There have been a time when the T wars here were much more pronounced, I realize, but I still feel I need to post that, even though they've been subdued as of late. All I ask of you is that you read all of this. Thanks in advance.
It often happens that Ti types call Te out on being "mechanical", "applying methods", "engineering over creativity" (see a perfect example of this bias). As often they themselves hear Ti is "rules", "dogma", "categorizing for the sake of categorizing" (I'm missing an adequately absurd example here). In fact, it seems as if those two are forever at each other's throats.
When the objective orientation receives a certain predominance, the thinking is extraverted. This circumstance changes nothing as regards the logic of thought -- it merely determines that difference between thinkers which James regards as a matter of temperament. The orientation towards the object, as already explained, makes no essential change in the thinking function; only its appearance is altered. Since it is governed by objective data, it has the appearance of being captivated by the object, as though without the external orientation it simply could not [p. 432] exist. Almost it seems as though it were a sequence of external facts, or as though it could reach its highest point only when chiming in with some generally valid idea. It seems constantly to be affected by objective data, drawing only those conclusions which substantially agree with these. Thus it gives one the impression of a certain lack of freedom, of occasional short-sightedness, in spite of every kind of adroitness within the objectively circumscribed area.What I am now describing is merely the impression this sort of thinking makes upon the observer, who must himself already have a different standpoint, or it would be quite impossible for him to observe the phenomenon of extraverted thinking. As a result of his different standpoint he merely sees its aspect, not its nature; whereas the man who himself possesses this type of thinking is able to seize its nature, while its aspect escapes him. judgment made upon appearance only cannot be fair to the essence of the thing-hence the result is depreciatory. But essentially this thinking is no less fruitful and creative than introverted thinking, only its powers are in the service of other ends. This difference is perceived most clearly when extraverted thinking is engaged upon material, which is specifically an object of the subjectively orientated thinking. This happens, for instance, when a subjective conviction is interpreted analytically from objective facts or is regarded as a product or derivative of objective ideas. But, for our 'scientifically' orientated consciousness, the difference between the two modes of thinking becomes still more obvious when the subjectively orientated thinking makes an attempt to bring objective data into connections not objectively given, i.e. to subordinate them to a subjective idea. Either senses the other as an encroachment, and hence a sort of shadow effect is produced, wherein either type reveals to the other its least favourable aspect, The subjectively orientated thinking then appears [p. 433] quite arbitrary, while the extraverted thinking seems to have an incommensurability that is altogether dull and banal. Thus the two standpoints are incessantly at war.I know a lot of you say you read Jung. I know a lot of you don't care. But for once, pay attention to what he says.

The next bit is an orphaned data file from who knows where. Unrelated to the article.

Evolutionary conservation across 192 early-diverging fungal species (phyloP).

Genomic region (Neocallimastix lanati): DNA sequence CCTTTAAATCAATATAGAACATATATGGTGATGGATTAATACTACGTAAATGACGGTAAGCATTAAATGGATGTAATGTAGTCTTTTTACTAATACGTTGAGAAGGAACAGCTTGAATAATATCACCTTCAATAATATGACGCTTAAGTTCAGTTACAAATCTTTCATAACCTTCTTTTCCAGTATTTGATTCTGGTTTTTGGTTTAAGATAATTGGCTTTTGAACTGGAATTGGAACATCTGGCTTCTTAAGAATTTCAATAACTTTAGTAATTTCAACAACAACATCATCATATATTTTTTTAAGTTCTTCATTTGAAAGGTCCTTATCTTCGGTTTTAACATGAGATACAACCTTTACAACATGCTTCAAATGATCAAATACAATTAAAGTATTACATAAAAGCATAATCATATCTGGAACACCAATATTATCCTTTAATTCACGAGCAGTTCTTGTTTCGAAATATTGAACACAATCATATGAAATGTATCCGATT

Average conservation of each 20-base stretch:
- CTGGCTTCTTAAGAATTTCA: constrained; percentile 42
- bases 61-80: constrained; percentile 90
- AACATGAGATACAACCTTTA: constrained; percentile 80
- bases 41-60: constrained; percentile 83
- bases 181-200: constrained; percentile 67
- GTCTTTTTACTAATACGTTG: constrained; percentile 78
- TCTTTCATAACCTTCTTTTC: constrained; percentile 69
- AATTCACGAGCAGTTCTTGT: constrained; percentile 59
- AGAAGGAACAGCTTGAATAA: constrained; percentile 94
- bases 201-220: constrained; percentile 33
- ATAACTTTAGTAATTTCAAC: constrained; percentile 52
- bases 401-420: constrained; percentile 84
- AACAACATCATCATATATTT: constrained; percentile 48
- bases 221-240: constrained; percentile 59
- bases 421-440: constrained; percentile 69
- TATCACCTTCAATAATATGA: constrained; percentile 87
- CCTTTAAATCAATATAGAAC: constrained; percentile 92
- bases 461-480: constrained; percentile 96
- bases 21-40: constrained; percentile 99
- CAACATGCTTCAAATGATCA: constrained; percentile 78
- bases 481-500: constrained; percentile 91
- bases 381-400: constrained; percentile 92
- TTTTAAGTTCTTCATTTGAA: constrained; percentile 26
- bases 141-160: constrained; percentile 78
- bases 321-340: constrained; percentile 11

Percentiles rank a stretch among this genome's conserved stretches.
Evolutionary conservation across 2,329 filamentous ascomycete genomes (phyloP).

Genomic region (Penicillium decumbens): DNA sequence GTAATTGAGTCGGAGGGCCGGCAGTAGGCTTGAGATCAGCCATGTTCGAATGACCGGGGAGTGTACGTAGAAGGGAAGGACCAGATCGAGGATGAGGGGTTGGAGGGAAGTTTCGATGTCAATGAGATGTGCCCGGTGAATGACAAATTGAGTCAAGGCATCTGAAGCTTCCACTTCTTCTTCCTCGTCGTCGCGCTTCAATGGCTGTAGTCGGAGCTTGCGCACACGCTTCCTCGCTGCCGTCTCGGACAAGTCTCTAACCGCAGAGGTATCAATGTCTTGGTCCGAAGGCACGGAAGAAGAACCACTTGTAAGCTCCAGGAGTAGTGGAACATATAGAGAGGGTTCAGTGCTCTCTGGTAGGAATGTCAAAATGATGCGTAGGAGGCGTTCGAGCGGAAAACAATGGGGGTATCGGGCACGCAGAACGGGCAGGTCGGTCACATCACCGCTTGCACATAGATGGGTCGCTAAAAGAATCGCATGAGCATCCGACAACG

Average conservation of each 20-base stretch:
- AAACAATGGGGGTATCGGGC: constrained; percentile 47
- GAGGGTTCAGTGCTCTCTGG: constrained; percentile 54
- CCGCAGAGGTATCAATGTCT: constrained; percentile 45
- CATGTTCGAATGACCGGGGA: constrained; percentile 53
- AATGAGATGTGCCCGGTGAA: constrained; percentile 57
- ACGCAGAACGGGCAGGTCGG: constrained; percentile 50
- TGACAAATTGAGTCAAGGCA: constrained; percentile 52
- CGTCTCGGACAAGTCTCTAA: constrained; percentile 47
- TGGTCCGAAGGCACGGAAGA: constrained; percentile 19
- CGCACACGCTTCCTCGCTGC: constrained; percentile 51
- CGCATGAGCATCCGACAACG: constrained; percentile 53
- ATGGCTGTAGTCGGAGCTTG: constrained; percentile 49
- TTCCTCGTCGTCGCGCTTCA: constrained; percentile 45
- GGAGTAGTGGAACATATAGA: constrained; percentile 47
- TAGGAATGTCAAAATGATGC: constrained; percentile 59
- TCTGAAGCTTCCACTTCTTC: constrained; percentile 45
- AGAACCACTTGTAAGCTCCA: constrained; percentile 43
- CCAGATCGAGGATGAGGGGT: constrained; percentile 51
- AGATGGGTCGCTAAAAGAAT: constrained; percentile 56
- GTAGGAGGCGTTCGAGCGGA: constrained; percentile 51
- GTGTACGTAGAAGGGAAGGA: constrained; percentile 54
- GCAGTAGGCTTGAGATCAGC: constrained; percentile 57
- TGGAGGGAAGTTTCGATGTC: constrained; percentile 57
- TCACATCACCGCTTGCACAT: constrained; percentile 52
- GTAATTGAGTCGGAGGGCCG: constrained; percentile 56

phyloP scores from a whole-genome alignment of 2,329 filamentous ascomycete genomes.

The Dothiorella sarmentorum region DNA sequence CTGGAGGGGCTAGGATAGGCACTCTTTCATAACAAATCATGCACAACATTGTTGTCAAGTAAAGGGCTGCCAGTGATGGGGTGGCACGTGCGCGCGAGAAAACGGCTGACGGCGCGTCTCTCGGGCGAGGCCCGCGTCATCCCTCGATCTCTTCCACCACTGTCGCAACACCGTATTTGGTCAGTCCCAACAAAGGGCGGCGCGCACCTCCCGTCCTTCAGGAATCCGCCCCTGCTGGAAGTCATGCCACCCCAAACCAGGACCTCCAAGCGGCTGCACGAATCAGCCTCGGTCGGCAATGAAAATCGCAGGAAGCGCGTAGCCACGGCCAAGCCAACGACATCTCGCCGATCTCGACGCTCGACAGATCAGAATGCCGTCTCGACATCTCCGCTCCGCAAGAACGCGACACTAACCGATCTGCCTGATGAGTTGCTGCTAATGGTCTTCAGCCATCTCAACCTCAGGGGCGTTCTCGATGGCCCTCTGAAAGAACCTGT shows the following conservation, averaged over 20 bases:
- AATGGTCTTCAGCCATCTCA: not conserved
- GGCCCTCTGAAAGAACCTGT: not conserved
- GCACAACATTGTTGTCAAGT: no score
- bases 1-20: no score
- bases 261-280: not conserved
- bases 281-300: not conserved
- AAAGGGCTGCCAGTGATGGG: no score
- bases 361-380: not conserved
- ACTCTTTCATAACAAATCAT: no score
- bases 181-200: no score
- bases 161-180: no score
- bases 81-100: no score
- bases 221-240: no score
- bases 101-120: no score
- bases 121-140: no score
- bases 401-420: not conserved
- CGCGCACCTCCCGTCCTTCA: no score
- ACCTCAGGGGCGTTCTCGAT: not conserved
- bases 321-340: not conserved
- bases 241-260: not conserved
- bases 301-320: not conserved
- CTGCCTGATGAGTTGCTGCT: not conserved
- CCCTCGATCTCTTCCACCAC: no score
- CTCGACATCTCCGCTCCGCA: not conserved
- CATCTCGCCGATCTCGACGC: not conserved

For thou art living up to his words.